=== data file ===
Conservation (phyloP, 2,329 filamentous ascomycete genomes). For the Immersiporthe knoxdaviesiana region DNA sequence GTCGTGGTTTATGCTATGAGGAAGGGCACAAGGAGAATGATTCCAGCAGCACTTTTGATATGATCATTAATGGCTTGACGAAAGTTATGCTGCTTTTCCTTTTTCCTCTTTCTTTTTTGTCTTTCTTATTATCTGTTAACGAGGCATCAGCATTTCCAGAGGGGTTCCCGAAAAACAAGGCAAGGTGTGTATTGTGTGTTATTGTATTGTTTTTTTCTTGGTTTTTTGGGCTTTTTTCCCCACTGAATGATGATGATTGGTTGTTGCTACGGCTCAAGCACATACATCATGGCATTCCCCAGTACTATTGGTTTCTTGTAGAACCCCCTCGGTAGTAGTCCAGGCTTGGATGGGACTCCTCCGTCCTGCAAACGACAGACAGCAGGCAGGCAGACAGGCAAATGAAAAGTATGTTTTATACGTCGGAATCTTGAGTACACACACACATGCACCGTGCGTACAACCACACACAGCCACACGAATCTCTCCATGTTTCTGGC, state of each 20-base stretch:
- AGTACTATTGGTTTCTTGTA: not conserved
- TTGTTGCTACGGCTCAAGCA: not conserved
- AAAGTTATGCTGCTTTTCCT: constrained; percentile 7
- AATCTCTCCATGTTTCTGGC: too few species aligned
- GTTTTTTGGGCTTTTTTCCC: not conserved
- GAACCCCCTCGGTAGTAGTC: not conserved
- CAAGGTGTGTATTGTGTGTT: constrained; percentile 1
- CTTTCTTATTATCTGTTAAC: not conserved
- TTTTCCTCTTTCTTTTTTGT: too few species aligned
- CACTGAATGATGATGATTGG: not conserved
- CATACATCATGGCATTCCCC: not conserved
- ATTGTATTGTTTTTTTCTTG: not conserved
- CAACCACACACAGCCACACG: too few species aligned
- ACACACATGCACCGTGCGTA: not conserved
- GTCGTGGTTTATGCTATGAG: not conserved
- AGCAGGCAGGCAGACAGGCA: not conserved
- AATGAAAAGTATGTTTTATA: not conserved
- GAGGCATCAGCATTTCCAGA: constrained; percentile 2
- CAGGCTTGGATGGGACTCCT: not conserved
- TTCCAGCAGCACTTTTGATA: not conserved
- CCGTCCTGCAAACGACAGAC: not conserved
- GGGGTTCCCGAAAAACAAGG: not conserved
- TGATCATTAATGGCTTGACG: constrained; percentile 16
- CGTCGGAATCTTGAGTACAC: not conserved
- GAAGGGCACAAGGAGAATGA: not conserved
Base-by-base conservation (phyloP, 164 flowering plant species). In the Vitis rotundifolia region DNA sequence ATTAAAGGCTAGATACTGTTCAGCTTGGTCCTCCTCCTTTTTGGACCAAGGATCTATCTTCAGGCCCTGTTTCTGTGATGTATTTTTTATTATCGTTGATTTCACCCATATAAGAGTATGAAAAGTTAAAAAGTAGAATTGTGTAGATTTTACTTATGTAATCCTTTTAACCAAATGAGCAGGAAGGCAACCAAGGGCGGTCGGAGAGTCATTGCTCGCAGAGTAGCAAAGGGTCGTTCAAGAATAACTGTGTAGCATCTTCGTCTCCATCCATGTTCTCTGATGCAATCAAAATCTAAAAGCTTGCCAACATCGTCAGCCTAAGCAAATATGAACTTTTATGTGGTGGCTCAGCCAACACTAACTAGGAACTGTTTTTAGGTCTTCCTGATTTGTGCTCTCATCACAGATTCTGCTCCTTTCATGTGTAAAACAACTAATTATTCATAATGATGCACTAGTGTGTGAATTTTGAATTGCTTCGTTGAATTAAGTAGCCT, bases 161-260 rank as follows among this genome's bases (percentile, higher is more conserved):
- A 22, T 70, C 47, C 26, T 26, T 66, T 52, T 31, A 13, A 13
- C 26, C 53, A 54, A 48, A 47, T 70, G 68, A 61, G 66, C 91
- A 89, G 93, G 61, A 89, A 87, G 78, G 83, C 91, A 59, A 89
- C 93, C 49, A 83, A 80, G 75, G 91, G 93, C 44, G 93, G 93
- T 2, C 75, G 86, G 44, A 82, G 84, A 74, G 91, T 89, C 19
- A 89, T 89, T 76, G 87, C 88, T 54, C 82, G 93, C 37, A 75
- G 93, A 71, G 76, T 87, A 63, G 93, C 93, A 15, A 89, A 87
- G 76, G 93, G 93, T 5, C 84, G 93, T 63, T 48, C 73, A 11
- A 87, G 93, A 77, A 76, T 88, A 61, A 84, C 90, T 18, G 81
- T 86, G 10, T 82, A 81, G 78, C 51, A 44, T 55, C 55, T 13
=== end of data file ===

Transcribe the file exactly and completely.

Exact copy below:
Conservation (phyloP, 2,329 filamentous ascomycete genomes). For the Immersiporthe knoxdaviesiana region DNA sequence GTCGTGGTTTATGCTATGAGGAAGGGCACAAGGAGAATGATTCCAGCAGCACTTTTGATATGATCATTAATGGCTTGACGAAAGTTATGCTGCTTTTCCTTTTTCCTCTTTCTTTTTTGTCTTTCTTATTATCTGTTAACGAGGCATCAGCATTTCCAGAGGGGTTCCCGAAAAACAAGGCAAGGTGTGTATTGTGTGTTATTGTATTGTTTTTTTCTTGGTTTTTTGGGCTTTTTTCCCCACTGAATGATGATGATTGGTTGTTGCTACGGCTCAAGCACATACATCATGGCATTCCCCAGTACTATTGGTTTCTTGTAGAACCCCCTCGGTAGTAGTCCAGGCTTGGATGGGACTCCTCCGTCCTGCAAACGACAGACAGCAGGCAGGCAGACAGGCAAATGAAAAGTATGTTTTATACGTCGGAATCTTGAGTACACACACACATGCACCGTGCGTACAACCACACACAGCCACACGAATCTCTCCATGTTTCTGGC, state of each 20-base stretch:
- AGTACTATTGGTTTCTTGTA: not conserved
- TTGTTGCTACGGCTCAAGCA: not conserved
- AAAGTTATGCTGCTTTTCCT: constrained; percentile 7
- AATCTCTCCATGTTTCTGGC: too few species aligned
- GTTTTTTGGGCTTTTTTCCC: not conserved
- GAACCCCCTCGGTAGTAGTC: not conserved
- CAAGGTGTGTATTGTGTGTT: constrained; percentile 1
- CTTTCTTATTATCTGTTAAC: not conserved
- TTTTCCTCTTTCTTTTTTGT: too few species aligned
- CACTGAATGATGATGATTGG: not conserved
- CATACATCATGGCATTCCCC: not conserved
- ATTGTATTGTTTTTTTCTTG: not conserved
- CAACCACACACAGCCACACG: too few species aligned
- ACACACATGCACCGTGCGTA: not conserved
- GTCGTGGTTTATGCTATGAG: not conserved
- AGCAGGCAGGCAGACAGGCA: not conserved
- AATGAAAAGTATGTTTTATA: not conserved
- GAGGCATCAGCATTTCCAGA: constrained; percentile 2
- CAGGCTTGGATGGGACTCCT: not conserved
- TTCCAGCAGCACTTTTGATA: not conserved
- CCGTCCTGCAAACGACAGAC: not conserved
- GGGGTTCCCGAAAAACAAGG: not conserved
- TGATCATTAATGGCTTGACG: constrained; percentile 16
- CGTCGGAATCTTGAGTACAC: not conserved
- GAAGGGCACAAGGAGAATGA: not conserved
Base-by-base conservation (phyloP, 164 flowering plant species). In the Vitis rotundifolia region DNA sequence ATTAAAGGCTAGATACTGTTCAGCTTGGTCCTCCTCCTTTTTGGACCAAGGATCTATCTTCAGGCCCTGTTTCTGTGATGTATTTTTTATTATCGTTGATTTCACCCATATAAGAGTATGAAAAGTTAAAAAGTAGAATTGTGTAGATTTTACTTATGTAATCCTTTTAACCAAATGAGCAGGAAGGCAACCAAGGGCGGTCGGAGAGTCATTGCTCGCAGAGTAGCAAAGGGTCGTTCAAGAATAACTGTGTAGCATCTTCGTCTCCATCCATGTTCTCTGATGCAATCAAAATCTAAAAGCTTGCCAACATCGTCAGCCTAAGCAAATATGAACTTTTATGTGGTGGCTCAGCCAACACTAACTAGGAACTGTTTTTAGGTCTTCCTGATTTGTGCTCTCATCACAGATTCTGCTCCTTTCATGTGTAAAACAACTAATTATTCATAATGATGCACTAGTGTGTGAATTTTGAATTGCTTCGTTGAATTAAGTAGCCT, bases 161-260 rank as follows among this genome's bases (percentile, higher is more conserved):
- A 22, T 70, C 47, C 26, T 26, T 66, T 52, T 31, A 13, A 13
- C 26, C 53, A 54, A 48, A 47, T 70, G 68, A 61, G 66, C 91
- A 89, G 93, G 61, A 89, A 87, G 78, G 83, C 91, A 59, A 89
- C 93, C 49, A 83, A 80, G 75, G 91, G 93, C 44, G 93, G 93
- T 2, C 75, G 86, G 44, A 82, G 84, A 74, G 91, T 89, C 19
- A 89, T 89, T 76, G 87, C 88, T 54, C 82, G 93, C 37, A 75
- G 93, A 71, G 76, T 87, A 63, G 93, C 93, A 15, A 89, A 87
- G 76, G 93, G 93, T 5, C 84, G 93, T 63, T 48, C 73, A 11
- A 87, G 93, A 77, A 76, T 88, A 61, A 84, C 90, T 18, G 81
- T 86, G 10, T 82, A 81, G 78, C 51, A 44, T 55, C 55, T 13